Both are useful estate planning tools that have different purposes, and both can work together to create a complete estate plan. Creating only a will may leave your family in court and in conflict.
A will only goes into effect when you die, while a trust takes effect as soon as it’s signed and your assets are transferred into the name of the trust, known as “funding” the trust.
A will directs who will receive your assets upon your death, while a trust specifies how your assets will be distributed before your death, at your death, or at a specified time after death. This is what keeps your family out of court in the event of your incapacity or death.
Furthermore, because a will only goes into effect when you die, it offers no protection if you become incapacitated and are no longer able to make decisions about your financial, legal, and healthcare needs.
If you do become incapacitated, your family will have to petition the court to appoint a conservator or guardian to handle your affairs, which can be costly, time-consuming, and stressful.
In order for assets in a will to be transferred to a beneficiary, the will must pass through the court process known as probate. During probate, the court oversees the will’s administration, ensuring your assets are distributed according to your wishes, with automatic supervision to handle any disputes.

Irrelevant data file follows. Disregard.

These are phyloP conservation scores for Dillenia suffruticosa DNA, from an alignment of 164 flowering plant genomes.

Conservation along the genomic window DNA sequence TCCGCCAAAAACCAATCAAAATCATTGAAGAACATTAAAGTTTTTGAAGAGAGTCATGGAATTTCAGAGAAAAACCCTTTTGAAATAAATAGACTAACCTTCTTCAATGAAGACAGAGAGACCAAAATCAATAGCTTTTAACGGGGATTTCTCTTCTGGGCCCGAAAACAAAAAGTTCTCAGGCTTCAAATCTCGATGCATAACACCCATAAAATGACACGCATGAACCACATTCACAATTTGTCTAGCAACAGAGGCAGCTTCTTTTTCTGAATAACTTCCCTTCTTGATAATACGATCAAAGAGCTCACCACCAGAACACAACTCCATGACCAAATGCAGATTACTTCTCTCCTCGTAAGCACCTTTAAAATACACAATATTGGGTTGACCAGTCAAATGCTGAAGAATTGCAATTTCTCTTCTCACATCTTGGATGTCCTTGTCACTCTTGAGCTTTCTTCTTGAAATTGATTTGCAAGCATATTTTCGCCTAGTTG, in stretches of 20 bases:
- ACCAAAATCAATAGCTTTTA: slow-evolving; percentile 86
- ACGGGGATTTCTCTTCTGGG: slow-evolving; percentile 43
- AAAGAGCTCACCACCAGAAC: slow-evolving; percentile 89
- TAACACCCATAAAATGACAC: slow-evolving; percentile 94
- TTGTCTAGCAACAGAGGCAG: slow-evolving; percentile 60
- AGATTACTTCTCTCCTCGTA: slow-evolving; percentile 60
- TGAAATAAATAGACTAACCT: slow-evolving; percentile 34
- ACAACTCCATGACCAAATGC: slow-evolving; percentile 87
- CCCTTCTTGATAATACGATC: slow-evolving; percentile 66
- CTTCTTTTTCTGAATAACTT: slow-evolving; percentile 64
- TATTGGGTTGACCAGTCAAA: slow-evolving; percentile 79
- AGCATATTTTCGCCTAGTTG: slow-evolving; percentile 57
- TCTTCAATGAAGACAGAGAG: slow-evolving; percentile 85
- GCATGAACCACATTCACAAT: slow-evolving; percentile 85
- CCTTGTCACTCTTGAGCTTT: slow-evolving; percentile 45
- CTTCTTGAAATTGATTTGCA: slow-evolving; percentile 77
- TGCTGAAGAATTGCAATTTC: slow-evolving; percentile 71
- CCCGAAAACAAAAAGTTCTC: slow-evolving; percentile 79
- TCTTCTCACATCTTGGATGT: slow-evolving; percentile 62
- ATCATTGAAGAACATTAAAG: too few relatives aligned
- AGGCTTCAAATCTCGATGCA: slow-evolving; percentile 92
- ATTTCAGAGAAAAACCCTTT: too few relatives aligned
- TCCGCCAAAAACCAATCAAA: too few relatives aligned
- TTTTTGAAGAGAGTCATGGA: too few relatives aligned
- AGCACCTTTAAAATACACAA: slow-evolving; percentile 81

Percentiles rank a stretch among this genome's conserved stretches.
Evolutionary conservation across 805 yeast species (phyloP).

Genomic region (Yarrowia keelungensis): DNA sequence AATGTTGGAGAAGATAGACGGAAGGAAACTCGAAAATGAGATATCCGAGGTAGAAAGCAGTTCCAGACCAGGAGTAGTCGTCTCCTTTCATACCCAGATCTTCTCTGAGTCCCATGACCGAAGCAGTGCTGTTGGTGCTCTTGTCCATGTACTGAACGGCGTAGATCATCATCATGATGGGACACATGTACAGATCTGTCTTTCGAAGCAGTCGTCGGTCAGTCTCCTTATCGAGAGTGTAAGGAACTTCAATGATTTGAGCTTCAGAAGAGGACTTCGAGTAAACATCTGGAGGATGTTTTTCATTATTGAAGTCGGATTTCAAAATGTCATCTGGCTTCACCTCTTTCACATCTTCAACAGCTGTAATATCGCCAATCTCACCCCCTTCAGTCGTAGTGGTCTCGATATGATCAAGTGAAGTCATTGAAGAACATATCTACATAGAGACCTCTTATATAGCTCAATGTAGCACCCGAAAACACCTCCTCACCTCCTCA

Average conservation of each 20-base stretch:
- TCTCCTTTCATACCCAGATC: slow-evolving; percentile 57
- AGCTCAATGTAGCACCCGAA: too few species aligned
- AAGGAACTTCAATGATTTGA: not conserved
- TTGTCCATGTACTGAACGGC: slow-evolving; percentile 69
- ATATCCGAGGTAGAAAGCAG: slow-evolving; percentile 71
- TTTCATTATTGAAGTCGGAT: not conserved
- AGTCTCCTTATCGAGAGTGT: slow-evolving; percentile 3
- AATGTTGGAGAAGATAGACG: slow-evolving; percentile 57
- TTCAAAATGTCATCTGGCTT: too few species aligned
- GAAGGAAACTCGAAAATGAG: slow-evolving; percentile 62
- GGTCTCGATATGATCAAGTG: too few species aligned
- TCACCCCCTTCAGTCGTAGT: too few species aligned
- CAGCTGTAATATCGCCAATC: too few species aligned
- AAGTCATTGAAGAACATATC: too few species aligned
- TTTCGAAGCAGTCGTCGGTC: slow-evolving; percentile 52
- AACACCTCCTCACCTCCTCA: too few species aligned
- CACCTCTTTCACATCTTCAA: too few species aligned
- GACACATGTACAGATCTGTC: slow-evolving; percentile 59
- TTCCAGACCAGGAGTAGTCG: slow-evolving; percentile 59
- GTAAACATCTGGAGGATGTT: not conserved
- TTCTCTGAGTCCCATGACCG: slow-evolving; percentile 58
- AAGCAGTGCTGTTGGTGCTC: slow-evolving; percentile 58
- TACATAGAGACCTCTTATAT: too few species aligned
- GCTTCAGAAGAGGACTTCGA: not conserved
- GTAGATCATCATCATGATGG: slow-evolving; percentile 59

However, probate proceedings can drag out for months or even years, and your family will likely have to hire an attorney to represent them, which can result in costly legal fees that can drain your estate. During probate, there’s also the chance that one of your family members might contest your will, especially if you have disinherited someone or plan to leave significantly more money to one relative than the others.
Unlike wills, trusts don’t require your family to go through probate, which can save them time, money, and the potential for conflict. Plus, when you have a trust set up, the distribution of your assets happens in the privacy of our office—not the courtroom—so the contents and terms of your trust will remain completely private.
The best way for you to determine whether or not your estate plan should include a will, a living trust, or some combination of the two is to meet with me for Family Wealth Planning Session. During this process, I’ll take you through an analysis of your assets, what’s most important to you, and what will happen to your loved ones when you become incapacitated or die.
You can begin by clicking here to schedule a call with our office to discuss setting up a Family Wealth Planning Session.